What is it about?
Experimental research has studied the emergence of fairness criteria such as merit and equality at increasingly younger ages. How much does the recognition and practice of these principles depend on the influence of central aspects of Western educated and industrialized societies? In an attempt to answer these questions, this article provides evidence regarding the choices of children in the Kogi indigenous community of the Sierra Nevada de Santa Marta, a traditional society living in the mountains of Northern Colombia that practices swidden agriculture, cattle-raising, and enjoys a special cultural status granted by the Colombian Constitution. Two groups of 6–7 and 10–11 year olds (N = 104) were tested on a modified dictator game and several scenarios from a resource distribution task including different fairness criteria. Our results point to the lack of focality of the idea of merit among Kogi children at these ages when deciding on third-party allocation tasks, even when the design prevented equal distribution.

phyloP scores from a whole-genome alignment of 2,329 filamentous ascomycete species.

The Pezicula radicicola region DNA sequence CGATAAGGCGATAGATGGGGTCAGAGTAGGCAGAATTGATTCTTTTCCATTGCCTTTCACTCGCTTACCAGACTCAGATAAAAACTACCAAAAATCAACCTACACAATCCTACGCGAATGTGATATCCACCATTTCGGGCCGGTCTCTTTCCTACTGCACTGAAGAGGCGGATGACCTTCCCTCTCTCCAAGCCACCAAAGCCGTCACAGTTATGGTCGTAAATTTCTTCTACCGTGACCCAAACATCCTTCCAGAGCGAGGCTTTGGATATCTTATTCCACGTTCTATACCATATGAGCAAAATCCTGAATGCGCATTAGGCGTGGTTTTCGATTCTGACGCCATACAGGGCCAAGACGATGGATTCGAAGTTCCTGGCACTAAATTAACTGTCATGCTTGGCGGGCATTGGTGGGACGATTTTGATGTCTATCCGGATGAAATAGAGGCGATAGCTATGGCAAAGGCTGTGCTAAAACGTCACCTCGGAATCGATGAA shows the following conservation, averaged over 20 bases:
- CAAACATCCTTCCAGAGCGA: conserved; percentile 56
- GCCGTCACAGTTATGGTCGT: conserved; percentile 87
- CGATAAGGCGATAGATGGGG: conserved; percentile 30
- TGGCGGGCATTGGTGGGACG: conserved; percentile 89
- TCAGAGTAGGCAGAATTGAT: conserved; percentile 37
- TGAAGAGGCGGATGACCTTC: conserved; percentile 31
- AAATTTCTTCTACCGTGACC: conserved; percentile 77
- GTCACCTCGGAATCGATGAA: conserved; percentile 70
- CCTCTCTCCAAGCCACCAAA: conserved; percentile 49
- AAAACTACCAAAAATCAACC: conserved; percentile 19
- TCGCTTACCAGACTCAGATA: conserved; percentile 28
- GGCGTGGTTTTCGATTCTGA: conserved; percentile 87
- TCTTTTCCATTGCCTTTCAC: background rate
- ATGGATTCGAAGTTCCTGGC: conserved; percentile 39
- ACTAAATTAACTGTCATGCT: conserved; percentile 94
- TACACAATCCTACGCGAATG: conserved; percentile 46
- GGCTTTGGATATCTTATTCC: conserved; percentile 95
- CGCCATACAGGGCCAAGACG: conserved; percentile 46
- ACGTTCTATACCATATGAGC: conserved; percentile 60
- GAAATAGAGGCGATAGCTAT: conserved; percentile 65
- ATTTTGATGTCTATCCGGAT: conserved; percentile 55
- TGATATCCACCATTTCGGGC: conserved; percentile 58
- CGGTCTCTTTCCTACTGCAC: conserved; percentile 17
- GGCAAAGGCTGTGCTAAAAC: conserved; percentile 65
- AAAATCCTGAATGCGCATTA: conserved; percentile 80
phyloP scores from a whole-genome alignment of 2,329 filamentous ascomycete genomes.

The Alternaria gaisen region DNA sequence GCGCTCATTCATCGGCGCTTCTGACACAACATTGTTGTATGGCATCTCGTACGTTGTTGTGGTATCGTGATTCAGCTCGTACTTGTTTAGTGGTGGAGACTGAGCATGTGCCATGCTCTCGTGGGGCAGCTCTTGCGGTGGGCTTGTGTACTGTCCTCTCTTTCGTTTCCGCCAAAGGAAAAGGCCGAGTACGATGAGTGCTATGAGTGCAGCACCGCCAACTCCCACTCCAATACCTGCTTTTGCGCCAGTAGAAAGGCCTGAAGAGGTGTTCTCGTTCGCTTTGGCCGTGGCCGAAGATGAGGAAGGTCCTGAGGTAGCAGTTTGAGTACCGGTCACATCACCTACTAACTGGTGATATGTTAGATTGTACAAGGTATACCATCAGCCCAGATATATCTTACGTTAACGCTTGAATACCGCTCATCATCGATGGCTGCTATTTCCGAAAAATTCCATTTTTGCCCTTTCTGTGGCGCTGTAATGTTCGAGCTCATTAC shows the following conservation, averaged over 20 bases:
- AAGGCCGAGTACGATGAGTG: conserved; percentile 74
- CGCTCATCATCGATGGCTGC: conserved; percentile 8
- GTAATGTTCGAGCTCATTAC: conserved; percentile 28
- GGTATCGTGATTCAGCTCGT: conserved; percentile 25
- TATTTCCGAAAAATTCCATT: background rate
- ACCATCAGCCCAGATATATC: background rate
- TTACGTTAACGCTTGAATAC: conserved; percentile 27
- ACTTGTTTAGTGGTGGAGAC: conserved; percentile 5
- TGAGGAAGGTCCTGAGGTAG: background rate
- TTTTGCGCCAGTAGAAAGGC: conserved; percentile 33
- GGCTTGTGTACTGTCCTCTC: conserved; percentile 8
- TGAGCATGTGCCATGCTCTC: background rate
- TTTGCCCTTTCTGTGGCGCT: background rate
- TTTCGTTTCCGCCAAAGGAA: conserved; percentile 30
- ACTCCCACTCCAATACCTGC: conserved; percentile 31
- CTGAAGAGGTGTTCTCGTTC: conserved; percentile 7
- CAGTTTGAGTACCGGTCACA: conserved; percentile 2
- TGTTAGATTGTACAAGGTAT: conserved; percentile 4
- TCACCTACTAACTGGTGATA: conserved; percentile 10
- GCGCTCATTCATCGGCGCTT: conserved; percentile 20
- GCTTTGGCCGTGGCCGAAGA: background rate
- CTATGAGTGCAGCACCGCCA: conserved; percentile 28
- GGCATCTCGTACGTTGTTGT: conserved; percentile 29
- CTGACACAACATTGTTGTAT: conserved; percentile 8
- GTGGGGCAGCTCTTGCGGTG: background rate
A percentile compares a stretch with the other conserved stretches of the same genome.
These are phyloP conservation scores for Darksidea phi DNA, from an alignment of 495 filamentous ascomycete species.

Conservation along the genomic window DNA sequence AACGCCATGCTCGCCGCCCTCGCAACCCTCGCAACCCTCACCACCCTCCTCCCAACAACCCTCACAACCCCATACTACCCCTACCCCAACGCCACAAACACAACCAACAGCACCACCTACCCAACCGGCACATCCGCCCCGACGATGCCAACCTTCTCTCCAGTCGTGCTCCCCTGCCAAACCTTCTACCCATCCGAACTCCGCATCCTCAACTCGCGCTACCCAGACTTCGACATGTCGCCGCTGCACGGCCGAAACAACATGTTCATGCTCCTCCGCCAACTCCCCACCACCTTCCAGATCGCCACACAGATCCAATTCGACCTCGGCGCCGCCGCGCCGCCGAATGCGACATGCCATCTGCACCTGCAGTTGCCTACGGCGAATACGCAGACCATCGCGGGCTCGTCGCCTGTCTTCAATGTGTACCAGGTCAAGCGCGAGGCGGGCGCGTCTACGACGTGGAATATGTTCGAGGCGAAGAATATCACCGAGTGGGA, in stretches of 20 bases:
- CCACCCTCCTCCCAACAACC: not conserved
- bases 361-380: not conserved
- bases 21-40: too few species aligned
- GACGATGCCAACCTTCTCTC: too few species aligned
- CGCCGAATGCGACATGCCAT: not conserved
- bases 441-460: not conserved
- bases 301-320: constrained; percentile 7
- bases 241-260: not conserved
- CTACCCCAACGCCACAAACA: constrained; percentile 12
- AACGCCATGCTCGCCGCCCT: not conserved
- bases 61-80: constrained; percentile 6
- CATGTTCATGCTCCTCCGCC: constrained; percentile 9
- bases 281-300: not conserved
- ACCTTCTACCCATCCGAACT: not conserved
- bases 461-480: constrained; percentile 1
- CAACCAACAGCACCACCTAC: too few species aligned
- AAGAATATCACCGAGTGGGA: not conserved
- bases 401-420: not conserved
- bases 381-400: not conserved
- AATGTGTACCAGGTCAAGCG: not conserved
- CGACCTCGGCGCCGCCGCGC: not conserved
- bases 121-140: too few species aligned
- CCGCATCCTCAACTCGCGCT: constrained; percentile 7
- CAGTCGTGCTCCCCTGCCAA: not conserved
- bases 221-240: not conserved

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Why is it important?
Our research report shows the lack of focality on the idea of merit among Kogi middle-childhood when deciding on third-party allocation tasks, even when the design prevented equal distribution. Why was merit so unattractive as a criterion for sharing cooperatively produced resources? The responses of the Kogi children studied here clearly differed from the results reported in previous studies.
Read the Original
This page is a summary of: Merit Is Not Meritorious Everywhere: Fairness in First and Third Party Tasks among Kogi Children, Journal of Cognition and Culture, July 2022, Brill, DOI: 10.1163/15685373-12340134.
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